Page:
Architecturally it has nothing to recommend it. Its boxy, oblong layout and stark, flat planes bring to mind a modern prison or 1970s-era factory. For visitors to the neighbouring bird sanctuary it justifies neither a detour nor a second glance. But, with a few hundred units like it scattered across the world, it is among the modern era’s most important environmental saviours.
Facebook’s data centre is home to tens of thousands of servers. Image © Facebook
Ten years ago, carbon emissions from the global data industry looked like a disaster waiting to happen. As the data age entered its stride, the hardware required to transfer, store and crunch the world’s mushrooming data cloud was already devouring more electricity every year than Australia.
In the intervening decade, an explosion of demand would add a seemingly impossible load: six times more computational work, 26 times more storage and 11 times more internet traffic, according to a February paper in the journal Science. Scale up the power consumption from 2010 levels and today the industry should be sucking up more than twice the electricity consumed by the entire continent of Africa.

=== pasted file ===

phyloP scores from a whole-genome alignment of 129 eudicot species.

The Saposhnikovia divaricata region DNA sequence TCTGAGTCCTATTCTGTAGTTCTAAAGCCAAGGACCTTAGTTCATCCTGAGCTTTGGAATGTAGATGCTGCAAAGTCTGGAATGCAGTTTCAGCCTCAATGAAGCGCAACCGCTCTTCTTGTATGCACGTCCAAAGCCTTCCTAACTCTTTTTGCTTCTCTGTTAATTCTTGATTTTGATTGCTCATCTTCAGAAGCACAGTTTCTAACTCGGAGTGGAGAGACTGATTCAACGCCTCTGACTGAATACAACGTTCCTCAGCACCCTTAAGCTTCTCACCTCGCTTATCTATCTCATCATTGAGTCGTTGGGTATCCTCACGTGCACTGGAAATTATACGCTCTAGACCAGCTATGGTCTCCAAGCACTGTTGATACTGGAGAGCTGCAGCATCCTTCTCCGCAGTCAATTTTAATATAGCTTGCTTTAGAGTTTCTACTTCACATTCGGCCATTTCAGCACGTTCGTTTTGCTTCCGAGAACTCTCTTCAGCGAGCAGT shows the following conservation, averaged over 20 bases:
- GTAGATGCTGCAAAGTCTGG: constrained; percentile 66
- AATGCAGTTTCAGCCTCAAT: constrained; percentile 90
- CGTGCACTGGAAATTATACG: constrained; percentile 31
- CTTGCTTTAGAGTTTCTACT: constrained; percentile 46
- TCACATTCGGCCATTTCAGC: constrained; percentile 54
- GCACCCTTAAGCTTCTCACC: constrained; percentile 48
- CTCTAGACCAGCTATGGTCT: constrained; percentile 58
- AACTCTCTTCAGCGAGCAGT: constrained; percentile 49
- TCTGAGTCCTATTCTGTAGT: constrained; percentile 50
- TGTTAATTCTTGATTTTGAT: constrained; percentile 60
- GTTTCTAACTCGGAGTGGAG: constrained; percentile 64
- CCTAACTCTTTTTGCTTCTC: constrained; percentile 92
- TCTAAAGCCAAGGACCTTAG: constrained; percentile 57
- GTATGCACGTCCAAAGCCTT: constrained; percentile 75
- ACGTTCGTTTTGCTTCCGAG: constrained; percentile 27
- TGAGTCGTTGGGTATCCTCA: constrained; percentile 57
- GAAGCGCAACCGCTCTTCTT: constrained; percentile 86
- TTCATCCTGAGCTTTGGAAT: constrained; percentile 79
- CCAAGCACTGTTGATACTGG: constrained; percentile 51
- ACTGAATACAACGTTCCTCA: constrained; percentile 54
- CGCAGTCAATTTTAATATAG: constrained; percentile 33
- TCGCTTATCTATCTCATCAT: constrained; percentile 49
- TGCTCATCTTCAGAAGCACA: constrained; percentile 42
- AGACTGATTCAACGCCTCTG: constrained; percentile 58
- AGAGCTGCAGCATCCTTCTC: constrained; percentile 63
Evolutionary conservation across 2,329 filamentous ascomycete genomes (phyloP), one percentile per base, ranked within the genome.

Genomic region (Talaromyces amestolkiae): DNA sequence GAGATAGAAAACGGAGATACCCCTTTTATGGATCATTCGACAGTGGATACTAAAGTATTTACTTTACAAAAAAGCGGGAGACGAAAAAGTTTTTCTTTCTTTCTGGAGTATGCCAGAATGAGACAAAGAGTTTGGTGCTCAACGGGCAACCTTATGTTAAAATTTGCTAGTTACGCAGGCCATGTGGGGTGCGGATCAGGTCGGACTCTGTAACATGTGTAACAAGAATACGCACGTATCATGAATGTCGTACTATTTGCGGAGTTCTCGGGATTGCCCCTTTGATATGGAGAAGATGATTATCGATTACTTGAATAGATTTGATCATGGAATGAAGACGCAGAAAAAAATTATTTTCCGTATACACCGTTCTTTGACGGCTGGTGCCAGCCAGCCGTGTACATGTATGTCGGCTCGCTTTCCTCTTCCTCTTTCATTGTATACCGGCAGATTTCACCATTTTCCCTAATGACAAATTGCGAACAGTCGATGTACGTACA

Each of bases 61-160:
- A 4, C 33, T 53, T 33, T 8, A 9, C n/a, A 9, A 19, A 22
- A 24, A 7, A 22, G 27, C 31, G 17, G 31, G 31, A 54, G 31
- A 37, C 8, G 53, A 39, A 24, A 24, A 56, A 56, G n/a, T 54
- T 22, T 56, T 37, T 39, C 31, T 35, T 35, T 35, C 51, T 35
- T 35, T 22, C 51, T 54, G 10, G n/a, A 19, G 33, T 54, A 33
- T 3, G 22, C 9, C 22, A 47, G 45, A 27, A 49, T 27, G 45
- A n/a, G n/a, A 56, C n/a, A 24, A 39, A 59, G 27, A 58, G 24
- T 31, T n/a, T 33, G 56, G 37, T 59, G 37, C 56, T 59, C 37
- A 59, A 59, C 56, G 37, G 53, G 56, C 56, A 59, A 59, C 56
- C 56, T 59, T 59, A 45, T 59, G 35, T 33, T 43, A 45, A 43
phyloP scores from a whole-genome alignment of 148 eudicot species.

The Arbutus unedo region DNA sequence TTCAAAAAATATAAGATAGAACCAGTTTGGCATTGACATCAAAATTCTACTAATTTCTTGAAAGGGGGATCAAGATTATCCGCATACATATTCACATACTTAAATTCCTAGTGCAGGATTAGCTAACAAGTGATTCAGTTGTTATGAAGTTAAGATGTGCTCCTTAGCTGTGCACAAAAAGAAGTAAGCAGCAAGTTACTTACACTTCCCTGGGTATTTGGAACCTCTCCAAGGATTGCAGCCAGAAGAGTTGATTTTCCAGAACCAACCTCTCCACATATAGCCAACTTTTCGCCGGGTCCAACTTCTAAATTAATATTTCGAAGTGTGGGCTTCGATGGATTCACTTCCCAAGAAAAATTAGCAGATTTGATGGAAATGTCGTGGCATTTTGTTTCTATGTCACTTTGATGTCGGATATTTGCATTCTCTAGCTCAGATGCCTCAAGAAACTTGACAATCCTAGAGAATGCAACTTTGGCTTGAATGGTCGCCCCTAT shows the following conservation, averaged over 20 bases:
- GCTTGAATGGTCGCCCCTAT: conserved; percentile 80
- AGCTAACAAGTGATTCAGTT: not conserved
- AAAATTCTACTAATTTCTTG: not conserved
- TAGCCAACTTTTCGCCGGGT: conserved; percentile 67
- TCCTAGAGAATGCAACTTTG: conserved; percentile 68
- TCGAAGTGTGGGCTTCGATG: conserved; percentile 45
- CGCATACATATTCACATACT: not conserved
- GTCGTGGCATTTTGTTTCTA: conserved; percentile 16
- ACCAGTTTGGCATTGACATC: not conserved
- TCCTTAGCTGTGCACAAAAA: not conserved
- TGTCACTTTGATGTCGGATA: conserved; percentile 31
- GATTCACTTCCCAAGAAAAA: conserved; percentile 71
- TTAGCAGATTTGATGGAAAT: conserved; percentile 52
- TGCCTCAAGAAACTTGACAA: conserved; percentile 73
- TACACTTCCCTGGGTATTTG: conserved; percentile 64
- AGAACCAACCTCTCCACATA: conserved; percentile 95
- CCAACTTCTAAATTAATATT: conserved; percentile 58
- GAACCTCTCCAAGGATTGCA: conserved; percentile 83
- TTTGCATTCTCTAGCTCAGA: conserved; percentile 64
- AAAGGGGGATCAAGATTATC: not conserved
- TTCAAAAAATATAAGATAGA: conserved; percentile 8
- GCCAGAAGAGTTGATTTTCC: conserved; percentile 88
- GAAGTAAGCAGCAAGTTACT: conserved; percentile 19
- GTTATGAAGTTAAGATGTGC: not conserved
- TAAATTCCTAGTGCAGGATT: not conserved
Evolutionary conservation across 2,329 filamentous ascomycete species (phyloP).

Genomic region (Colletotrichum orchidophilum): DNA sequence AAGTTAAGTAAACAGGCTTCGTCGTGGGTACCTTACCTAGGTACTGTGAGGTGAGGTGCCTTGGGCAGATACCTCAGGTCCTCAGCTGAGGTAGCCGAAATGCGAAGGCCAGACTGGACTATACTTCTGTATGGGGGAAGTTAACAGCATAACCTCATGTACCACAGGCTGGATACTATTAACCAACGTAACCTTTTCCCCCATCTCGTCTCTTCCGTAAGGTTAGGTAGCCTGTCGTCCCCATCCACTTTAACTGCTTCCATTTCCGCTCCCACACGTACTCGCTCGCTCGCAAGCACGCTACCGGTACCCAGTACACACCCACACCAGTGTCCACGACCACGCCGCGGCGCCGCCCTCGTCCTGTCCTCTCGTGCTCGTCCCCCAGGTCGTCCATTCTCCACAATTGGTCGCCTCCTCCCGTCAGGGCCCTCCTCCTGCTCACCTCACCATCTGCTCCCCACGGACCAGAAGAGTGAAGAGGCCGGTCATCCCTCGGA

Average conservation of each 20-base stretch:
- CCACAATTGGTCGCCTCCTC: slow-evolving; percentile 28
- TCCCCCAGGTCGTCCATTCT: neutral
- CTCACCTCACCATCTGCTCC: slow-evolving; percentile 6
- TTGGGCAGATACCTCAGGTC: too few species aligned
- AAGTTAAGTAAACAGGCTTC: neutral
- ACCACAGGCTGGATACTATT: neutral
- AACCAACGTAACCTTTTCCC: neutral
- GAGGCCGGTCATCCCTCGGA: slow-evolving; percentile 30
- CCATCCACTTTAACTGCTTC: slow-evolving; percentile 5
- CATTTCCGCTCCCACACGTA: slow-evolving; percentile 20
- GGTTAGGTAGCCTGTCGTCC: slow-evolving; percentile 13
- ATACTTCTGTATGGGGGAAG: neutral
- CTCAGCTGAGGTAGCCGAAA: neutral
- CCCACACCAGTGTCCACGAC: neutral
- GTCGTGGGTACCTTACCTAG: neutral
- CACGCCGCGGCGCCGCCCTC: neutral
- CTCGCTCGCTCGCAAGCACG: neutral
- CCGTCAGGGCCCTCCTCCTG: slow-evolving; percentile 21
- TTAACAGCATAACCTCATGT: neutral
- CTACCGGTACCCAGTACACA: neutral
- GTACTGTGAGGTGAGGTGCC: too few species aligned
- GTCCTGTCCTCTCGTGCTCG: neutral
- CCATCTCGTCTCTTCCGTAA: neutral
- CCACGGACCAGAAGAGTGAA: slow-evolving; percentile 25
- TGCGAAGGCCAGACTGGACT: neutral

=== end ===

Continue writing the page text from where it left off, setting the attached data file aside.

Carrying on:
But the seemingly inevitable emissions catastrophe never materialised. The astonishing reality is that, since 2010, power consumption by the world’s data centre industry has barely budged. Thanks to huge purchases of renewable power by the major technology firms, meanwhile, today’s emissions from the data centre industry are a fraction of 2010 levels.
Luleå, a coastal town less than 100 miles from the Arctic circle, with a population just shy of 50,000, is known for medieval wooden houses and an embarrassment of natural resources. Circled by huge steel deposits, endless forests and a thriving hydroelectric power industry fed by several fast-flowing rivers, its economic prosperity seems assured.